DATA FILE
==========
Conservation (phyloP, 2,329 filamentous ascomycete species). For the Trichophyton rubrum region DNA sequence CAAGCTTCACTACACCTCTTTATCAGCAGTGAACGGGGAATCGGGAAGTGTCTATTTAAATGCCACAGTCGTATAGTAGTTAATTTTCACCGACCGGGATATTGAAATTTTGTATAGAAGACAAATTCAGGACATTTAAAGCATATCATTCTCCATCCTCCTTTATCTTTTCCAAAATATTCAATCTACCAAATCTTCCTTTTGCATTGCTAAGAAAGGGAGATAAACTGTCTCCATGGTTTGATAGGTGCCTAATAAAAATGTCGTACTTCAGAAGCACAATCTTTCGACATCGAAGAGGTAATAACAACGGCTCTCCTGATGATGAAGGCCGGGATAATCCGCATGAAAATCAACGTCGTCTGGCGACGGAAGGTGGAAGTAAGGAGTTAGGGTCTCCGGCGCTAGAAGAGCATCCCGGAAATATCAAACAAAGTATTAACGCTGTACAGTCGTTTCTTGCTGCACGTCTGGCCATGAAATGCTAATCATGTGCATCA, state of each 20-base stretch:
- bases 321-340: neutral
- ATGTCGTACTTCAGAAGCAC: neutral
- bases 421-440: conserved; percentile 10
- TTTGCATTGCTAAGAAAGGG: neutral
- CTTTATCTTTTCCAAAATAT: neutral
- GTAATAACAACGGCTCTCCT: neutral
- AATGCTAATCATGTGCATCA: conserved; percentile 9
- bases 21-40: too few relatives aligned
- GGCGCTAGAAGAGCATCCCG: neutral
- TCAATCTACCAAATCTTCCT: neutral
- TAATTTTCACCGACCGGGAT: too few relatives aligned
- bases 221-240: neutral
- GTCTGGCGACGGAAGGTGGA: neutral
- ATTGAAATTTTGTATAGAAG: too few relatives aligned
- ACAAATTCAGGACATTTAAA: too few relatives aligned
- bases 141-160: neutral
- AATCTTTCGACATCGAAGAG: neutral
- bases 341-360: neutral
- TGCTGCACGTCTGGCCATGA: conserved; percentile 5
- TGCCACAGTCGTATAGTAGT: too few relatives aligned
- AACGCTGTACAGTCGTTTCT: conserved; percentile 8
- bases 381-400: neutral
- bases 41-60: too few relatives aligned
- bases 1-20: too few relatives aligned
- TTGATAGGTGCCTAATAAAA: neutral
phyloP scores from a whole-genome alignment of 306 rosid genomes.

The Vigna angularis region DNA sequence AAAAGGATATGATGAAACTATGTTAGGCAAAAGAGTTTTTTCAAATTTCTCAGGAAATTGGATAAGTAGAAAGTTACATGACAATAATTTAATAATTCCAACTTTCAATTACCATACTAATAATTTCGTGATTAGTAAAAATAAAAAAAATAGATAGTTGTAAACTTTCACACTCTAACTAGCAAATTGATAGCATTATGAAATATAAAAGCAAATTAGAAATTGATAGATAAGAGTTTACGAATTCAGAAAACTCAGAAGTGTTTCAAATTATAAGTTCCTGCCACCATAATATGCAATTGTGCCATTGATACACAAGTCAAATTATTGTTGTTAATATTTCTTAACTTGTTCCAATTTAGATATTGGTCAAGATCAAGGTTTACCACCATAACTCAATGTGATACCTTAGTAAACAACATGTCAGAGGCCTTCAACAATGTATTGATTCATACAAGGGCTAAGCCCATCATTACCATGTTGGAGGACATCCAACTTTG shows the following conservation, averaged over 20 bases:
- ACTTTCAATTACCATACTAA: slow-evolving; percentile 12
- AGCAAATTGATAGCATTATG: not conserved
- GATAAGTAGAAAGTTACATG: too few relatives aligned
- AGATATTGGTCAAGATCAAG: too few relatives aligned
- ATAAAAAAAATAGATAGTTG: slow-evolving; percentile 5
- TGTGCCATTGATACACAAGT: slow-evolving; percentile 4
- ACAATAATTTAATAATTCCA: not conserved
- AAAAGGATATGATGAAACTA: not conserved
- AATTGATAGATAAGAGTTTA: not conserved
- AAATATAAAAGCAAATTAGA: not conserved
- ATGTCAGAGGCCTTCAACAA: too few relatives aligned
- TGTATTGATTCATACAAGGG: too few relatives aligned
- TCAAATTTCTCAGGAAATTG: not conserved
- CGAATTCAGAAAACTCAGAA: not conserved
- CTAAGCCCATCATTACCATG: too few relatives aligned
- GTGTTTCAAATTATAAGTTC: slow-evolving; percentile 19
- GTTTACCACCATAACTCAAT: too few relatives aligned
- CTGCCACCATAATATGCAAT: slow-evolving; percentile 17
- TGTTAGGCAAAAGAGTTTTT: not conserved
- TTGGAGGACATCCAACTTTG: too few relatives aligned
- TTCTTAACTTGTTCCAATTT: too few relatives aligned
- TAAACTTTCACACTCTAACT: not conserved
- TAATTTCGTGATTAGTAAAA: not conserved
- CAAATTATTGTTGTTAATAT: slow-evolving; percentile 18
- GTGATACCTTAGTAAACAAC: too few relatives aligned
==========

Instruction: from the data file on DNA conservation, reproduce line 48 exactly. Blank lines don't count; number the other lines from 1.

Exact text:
- TTGGAGGACATCCAACTTTG: too few relatives aligned